• mmack,
      I was thinking that one or two of the Aurora builders had quietly switched to more of a lease-style model before Toyota and Honda had even showed up. I could be wrong here, though. Specifically, I thought that maybe Speedway Motors and (more likely) Roush had gone to that model, to limit the number of people who’d buy an engine of theirs, open it up and let a competitor take a look at the internals. I had a contact or two at one of those places a few years ago, but it’s probably been too long for me to get much in the way of info now.

  8. In the World Superbike Race at Miller, one rider checked out in both races. He had the race won, then suffered mechanical failure, twice! It meant that for people watching there was a reason to keep watching, because there was potential for the runaway leader not winning. In an Indycar race, he’d have had no challange, unless his pit crew messed up.

  9. Steve K Says:

    Engine failures would give is another way for us to not see Moraes finish a race!

  10. Case in point: 1987 500 (which I saw on ESPN classic for the first time this May)

    Mario Andretti’s a lap ahead of the field, but don’t get too excited – he’s driving one of the new Chevrolet engines, which, as the announcers have discussed, is more powerful but less reliable than the tried and true(ish) Cosworths used by the majority of the competitors.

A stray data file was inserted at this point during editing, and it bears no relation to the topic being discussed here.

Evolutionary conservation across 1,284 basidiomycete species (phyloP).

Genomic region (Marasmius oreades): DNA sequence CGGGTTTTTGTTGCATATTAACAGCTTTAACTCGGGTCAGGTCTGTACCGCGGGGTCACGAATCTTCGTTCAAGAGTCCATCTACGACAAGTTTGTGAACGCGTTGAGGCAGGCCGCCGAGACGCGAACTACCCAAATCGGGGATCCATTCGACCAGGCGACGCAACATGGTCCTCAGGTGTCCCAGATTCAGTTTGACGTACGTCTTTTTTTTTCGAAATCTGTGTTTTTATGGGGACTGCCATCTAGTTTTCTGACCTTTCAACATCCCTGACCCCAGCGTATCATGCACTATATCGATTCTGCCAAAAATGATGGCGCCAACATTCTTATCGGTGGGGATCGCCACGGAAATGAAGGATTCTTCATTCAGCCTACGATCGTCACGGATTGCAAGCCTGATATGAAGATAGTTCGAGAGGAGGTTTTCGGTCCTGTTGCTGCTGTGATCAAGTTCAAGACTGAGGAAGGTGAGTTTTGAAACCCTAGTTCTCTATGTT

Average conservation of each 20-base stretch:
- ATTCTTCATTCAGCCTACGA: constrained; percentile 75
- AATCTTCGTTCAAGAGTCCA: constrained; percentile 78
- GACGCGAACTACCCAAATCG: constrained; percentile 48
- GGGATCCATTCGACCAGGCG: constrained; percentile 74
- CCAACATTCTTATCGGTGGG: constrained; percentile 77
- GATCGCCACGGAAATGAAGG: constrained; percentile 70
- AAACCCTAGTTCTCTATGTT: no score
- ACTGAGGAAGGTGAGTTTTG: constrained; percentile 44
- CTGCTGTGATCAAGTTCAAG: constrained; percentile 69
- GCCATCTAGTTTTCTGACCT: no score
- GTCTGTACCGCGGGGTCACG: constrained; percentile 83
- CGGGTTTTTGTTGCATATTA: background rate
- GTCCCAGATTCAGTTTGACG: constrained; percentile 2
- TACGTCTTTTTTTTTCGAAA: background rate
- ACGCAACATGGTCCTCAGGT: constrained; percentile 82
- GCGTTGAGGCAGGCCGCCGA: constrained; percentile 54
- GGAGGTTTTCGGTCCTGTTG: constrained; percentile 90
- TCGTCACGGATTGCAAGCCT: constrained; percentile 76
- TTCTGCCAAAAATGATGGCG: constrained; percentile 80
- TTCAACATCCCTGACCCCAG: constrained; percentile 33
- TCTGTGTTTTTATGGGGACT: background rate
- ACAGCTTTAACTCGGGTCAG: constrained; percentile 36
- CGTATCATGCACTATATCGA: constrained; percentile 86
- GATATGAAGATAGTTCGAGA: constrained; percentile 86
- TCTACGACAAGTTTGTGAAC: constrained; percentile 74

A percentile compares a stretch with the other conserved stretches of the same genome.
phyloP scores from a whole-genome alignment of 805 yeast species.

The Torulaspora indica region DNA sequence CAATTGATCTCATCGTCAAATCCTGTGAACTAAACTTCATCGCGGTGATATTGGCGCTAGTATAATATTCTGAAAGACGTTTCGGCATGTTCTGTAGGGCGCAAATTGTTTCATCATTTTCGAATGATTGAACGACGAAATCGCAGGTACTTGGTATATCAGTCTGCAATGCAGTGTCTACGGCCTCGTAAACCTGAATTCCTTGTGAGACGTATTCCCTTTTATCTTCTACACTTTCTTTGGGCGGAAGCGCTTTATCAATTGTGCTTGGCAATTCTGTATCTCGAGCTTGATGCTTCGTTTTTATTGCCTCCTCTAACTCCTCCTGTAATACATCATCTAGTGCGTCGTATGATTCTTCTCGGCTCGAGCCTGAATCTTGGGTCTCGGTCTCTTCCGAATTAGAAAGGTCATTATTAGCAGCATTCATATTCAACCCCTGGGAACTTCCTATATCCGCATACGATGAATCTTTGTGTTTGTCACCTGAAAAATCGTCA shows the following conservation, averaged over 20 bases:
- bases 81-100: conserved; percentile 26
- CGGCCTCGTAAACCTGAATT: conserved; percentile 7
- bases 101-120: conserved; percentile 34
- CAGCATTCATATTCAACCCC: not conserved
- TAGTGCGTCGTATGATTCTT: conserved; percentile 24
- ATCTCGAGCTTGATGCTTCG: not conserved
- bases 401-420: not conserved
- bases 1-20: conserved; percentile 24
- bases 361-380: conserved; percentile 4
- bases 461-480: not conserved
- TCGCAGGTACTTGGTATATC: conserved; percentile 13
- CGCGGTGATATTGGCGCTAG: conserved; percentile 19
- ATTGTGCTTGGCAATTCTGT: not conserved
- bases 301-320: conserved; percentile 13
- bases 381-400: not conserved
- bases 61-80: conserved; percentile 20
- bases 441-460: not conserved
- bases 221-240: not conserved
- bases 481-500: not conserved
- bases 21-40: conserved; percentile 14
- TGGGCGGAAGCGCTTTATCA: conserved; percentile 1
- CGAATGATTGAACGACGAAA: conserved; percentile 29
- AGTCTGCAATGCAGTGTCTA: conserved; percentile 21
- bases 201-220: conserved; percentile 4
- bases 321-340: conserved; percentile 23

This ain’t idle chatter, either, as one-by-one we see cars exiting the race with mechanical problems, more often than not due to failure of – you guessed it – a Chevy powerplant. With every lap the tension increases. IS MARIO GOING TO MAKE IT?

    The threat of failure on every lap has, until very recently, been an essential trait on the Indianapolis 500. Tell me one fan has been added because of the reliability of the engines. Tell me one fan WOULDN’T be added if, say, Ryan Briscoe’s engine had blown 20 laps from the end of last week’s race.

  11. One of the things I used to enjoy watching in the early IRL days were the Mendards Team drivers (Arie Luyendyk and I think Scott Sharp), who’d have rocket ships–until the engine let go. Wondering whether this would be the year they’d make it all the way (or betting on when they’d let go) was great fun.

  12. From your post to Randy’s ears, George. This series needs the competitors to be pushing more than the limits of their tire grip.

  13. […] and most insightful IndyCar blogs out there, and one of my personal favorites. Check out “Are Engine Failures Always a Bad Thing?” for an example of the high quality posts on the […]

  14. […] and most insightful IndyCar blogs out there, and one of my personal favorites. Check out “Are Engine Failures Always a Bad Thing? ” for an example of the high quality posts on the […]